The slow death of CPM on the web.

The CPM model is changing dramatically (duh). Long tail ad inventory will trend to $0 while premium inventory may actually increase.

Here’s why:

The impression pricing model (CPMs) depends on scarcity (of channels, pages, broadcast spectrum). The internet destroys the CPM model assumptions as new content comes online each day, thus destroying scarcity in the CPM model. Inventory on the web is infinite, so non-premium inventory will price lower. While more content (ad inventory) comes online, attention remains FINITE. Any single blogger now competes with the likes of the NYT or WSJ. Performance pricing and direct response will in the end rule the web media buy.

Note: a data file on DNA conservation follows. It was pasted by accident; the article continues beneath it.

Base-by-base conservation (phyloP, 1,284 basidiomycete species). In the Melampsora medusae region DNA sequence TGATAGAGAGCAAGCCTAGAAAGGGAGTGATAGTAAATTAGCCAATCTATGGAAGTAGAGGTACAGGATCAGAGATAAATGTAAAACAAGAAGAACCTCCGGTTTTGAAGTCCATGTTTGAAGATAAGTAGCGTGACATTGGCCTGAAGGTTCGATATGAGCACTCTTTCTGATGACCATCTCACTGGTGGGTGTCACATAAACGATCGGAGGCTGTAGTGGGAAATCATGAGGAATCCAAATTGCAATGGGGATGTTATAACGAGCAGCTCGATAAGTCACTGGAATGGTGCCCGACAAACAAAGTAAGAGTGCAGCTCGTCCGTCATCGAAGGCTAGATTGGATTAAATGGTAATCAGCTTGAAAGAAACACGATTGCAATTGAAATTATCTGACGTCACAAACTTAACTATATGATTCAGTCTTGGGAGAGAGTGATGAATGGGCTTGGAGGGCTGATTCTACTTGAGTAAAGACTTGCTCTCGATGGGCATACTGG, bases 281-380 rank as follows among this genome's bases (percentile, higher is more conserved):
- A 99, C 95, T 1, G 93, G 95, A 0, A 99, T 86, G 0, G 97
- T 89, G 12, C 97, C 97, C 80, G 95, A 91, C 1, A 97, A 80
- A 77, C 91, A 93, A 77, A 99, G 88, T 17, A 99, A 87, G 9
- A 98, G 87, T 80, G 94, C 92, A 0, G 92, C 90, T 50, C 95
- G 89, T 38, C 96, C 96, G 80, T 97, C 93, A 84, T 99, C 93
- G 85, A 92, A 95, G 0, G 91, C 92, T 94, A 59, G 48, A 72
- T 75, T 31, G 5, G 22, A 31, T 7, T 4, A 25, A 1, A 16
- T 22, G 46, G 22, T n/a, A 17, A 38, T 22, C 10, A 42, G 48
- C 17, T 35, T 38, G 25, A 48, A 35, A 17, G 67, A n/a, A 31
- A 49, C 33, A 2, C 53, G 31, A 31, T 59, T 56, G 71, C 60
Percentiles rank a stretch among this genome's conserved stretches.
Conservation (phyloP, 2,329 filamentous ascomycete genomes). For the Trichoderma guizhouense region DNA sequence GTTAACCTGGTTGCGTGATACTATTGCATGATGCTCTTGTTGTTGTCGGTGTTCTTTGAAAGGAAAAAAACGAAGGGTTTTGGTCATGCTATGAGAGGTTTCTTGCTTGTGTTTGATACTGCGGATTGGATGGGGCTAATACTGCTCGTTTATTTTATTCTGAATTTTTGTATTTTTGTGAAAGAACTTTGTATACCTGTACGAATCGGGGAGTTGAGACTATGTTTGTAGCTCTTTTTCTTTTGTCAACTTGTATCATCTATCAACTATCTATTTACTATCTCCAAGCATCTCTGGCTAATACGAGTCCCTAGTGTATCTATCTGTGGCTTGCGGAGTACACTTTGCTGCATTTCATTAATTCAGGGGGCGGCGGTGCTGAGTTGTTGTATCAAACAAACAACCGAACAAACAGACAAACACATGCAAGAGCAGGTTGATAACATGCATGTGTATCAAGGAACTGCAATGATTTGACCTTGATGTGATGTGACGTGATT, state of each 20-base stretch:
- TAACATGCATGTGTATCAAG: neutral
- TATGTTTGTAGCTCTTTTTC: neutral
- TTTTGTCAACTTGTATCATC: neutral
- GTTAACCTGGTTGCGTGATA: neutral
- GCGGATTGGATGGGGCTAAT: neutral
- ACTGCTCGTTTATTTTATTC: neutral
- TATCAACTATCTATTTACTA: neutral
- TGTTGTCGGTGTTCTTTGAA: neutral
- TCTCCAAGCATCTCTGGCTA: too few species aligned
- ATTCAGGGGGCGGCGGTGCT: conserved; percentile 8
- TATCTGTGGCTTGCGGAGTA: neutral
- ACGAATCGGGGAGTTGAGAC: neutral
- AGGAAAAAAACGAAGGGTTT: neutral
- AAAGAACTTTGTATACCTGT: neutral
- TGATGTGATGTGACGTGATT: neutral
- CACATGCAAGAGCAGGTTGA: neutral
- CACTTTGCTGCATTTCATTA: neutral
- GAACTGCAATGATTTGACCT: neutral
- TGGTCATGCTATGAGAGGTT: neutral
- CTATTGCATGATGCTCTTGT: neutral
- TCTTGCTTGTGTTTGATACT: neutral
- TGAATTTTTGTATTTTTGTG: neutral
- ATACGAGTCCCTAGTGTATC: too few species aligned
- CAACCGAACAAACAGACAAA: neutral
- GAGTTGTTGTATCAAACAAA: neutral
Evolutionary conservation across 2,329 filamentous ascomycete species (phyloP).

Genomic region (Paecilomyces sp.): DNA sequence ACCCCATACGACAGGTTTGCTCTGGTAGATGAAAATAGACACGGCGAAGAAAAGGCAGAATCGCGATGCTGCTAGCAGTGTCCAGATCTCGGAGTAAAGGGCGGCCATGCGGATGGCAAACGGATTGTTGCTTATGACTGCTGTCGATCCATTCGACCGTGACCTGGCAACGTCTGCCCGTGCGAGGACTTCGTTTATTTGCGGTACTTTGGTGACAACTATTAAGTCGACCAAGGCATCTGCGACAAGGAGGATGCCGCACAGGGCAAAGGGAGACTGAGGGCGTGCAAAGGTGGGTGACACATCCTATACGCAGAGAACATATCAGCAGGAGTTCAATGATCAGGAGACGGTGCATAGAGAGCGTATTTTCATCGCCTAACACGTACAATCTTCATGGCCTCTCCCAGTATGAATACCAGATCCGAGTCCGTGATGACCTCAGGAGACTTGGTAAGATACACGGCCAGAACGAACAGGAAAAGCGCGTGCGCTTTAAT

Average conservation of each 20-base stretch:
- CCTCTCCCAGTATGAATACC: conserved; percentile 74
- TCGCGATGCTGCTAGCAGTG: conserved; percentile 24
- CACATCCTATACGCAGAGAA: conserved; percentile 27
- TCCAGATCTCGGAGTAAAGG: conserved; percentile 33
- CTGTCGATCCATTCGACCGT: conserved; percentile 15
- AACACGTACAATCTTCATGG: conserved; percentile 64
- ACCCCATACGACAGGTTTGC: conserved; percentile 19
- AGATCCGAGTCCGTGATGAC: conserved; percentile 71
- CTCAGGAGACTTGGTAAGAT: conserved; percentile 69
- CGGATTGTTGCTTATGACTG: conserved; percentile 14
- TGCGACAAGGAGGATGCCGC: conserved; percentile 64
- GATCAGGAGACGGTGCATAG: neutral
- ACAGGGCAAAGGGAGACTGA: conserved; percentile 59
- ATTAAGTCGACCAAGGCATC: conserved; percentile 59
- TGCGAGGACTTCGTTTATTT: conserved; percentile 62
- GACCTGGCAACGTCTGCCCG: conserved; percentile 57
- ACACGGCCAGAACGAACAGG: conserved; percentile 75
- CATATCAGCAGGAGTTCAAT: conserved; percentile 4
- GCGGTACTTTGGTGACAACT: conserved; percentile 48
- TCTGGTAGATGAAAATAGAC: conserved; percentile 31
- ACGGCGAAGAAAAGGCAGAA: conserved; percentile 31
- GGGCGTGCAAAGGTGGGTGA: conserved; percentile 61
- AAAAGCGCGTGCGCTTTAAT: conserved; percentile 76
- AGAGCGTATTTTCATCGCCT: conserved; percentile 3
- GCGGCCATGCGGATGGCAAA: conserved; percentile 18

Also, while this is occurring, publishers are self cannibalizing pricing by using ad networks that reduce their inventory to fungible goods.

The outlook seems bleak for the firms that depend on impression based pricing. Digg is a great example of how massive amounts of new inventory can hit the market quickly. Digg instantly competes with their dugg destination posts. Look for more moves like yesterday’s Yahoo’s APT accommodation of performance pricing and look for the other quality performance networks to realize more revenue.


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